For many, MOOCs may not be a substitute for a college degree from a physical campus. While I’ve enjoyed taking MOOCs in high school, I will apply to a range of colleges next year. For me, meeting other intellectually curious students in person, indulging my love of learning in an actual classroom, and gaining a credential from a well-known school will probably outweigh the benefits of MOOCs. But many others may want to consider whether paying a high price for a lesser-known school is worth it. As William Bennett points out in his book Is College Worth It?, students should think about the long-term return on their investment in college.

The rise of online education illustrates a fundamental phenomenon of economics: change in the price of a substitute (online education) affecting demand for the original good (colleges and universities). Online education has become more freely available while colleges become more expensive. Because MOOCs are so new, they haven’t yet transformed the education system. However, as their credentialing systems improve and their students get better value for a lower price than at top schools, demand for online education can only grow.

I´ve completed Udacity´s CS101 course on Python programming and I´m currently taking CS215, Algorithms and Social Networks, and CS046, Intro to Programming in Java. I highly recommend Udacity. 

Here is the interview from WSJ with Ben Nelson: SB10001424127887324110404578627712224845012.html

If you want to read more about changes in the educational system, check out Sal Khan´s book The One World Schoolhouse: Education Reimagined: Schoolhouse-Education-Reimagined/dp/B00E8UZO72


Anna is a high school junior from the United States. She enjoys teaching economics to younger students, playing Baroque fandangos and chaconnes on the piano, overheatedly debating politics, obsessing over productivity, reading, coding, watching period dramas and sci-fi TV shows, cooking, and laughing. She is undecided on a career, but tentatively plans on majoring in either economics or computer science in college.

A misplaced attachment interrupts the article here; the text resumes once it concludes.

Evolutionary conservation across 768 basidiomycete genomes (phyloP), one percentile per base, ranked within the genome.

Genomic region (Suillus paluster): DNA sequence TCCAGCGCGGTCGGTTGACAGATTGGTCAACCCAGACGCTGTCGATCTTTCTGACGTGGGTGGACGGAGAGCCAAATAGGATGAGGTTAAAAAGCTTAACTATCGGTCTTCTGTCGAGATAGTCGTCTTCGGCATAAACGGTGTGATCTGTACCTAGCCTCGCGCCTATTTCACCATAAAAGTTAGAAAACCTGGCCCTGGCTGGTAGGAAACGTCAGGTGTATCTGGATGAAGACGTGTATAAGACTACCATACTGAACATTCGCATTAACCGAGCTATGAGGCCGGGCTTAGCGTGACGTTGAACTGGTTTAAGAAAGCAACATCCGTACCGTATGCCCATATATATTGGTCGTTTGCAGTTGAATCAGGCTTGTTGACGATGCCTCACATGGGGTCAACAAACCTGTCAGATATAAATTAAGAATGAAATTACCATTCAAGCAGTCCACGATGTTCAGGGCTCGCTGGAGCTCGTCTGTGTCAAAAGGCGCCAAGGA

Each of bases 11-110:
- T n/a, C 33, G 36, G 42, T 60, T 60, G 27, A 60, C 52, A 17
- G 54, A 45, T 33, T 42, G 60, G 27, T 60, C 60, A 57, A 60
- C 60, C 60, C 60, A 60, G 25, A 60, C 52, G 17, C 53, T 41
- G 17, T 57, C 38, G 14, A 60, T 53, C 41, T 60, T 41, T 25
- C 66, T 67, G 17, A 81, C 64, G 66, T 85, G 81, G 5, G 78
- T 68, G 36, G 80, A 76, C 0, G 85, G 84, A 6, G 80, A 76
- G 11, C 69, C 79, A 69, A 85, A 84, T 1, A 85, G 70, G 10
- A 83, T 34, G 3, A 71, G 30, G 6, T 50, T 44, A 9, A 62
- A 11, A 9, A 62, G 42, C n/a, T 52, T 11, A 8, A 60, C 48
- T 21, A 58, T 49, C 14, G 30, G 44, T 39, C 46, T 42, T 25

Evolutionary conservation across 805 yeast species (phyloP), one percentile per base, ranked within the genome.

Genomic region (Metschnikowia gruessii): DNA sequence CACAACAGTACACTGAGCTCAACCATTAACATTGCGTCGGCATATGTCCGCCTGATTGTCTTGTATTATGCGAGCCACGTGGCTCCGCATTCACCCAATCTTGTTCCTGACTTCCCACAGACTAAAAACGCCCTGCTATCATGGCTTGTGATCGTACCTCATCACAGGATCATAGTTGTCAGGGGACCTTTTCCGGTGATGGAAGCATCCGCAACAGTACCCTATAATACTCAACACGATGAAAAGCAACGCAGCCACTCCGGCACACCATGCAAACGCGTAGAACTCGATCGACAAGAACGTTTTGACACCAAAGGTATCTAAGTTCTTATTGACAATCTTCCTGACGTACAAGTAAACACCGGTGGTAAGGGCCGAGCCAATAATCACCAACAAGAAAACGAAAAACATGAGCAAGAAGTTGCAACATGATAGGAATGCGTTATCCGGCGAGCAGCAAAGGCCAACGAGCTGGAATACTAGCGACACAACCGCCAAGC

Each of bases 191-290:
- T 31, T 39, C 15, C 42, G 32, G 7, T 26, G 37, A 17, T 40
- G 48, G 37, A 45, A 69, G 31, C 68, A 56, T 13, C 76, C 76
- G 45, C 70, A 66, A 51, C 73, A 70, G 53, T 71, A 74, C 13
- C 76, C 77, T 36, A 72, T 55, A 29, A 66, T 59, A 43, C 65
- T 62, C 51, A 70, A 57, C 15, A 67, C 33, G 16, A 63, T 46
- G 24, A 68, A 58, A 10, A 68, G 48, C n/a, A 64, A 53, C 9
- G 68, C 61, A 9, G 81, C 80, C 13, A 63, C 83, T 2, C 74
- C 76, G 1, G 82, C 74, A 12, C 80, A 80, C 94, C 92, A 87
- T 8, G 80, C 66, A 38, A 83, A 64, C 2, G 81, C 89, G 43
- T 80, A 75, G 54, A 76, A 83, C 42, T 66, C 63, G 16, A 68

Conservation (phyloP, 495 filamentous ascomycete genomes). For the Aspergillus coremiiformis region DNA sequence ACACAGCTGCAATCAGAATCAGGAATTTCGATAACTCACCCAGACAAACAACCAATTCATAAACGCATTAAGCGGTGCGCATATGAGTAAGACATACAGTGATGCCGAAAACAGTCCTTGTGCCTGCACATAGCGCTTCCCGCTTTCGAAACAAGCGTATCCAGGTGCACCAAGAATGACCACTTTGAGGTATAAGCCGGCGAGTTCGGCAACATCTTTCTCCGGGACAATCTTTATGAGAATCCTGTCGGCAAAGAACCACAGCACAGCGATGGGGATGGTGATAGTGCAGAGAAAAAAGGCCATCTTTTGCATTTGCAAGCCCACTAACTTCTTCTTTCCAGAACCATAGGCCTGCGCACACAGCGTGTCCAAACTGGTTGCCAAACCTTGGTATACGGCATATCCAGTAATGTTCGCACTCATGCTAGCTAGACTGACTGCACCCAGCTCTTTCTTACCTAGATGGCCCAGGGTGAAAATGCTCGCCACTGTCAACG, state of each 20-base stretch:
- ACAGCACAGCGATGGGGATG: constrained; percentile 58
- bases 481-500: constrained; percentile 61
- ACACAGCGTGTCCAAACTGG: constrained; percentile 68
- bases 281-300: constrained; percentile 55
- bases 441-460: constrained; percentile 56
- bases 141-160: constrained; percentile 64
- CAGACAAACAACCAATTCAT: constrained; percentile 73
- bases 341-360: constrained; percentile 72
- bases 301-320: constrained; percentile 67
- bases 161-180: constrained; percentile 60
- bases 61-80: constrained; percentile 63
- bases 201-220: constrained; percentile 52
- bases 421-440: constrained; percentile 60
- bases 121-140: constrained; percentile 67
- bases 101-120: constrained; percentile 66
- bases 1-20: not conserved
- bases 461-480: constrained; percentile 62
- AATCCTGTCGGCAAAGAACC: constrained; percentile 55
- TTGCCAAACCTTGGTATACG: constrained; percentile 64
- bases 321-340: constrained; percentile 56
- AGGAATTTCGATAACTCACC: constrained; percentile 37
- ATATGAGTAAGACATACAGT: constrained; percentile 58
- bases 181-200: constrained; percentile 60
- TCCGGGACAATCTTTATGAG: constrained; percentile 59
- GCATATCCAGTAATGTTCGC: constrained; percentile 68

1. Online degrees are definitely growing but I don't think physical school options are going to go anywhere. There raise is price is not surprising as it seems everything today is slowly but surely raising in cost. My son is in high school and he is taking his SAT shortly so I have hired a tutor to help prepare him but are such things even required for online schools?

  2. With help of Online Learning students can access their course at anytime from anywhere either from their home or at any place. Students, professionals and parents always have option to attend any class even they are buys with their working schedule. Students just need a computer and internet access to take online classes.

  3. The feature part' The rise of online education illustrates a fundamental phenomenon of economics: change in the price of a substitute (online education) affecting demand for the original good (colleges and universities). ' which is very tactful written and must beneficial for us. Very qualified job, keep next feature. awaiting.


Hi there!

We'd love it if you'd share your thoughts and ideas. Don't forget to check back after commenting because we try to reply to all of your comments.

Just remember to be nice, please!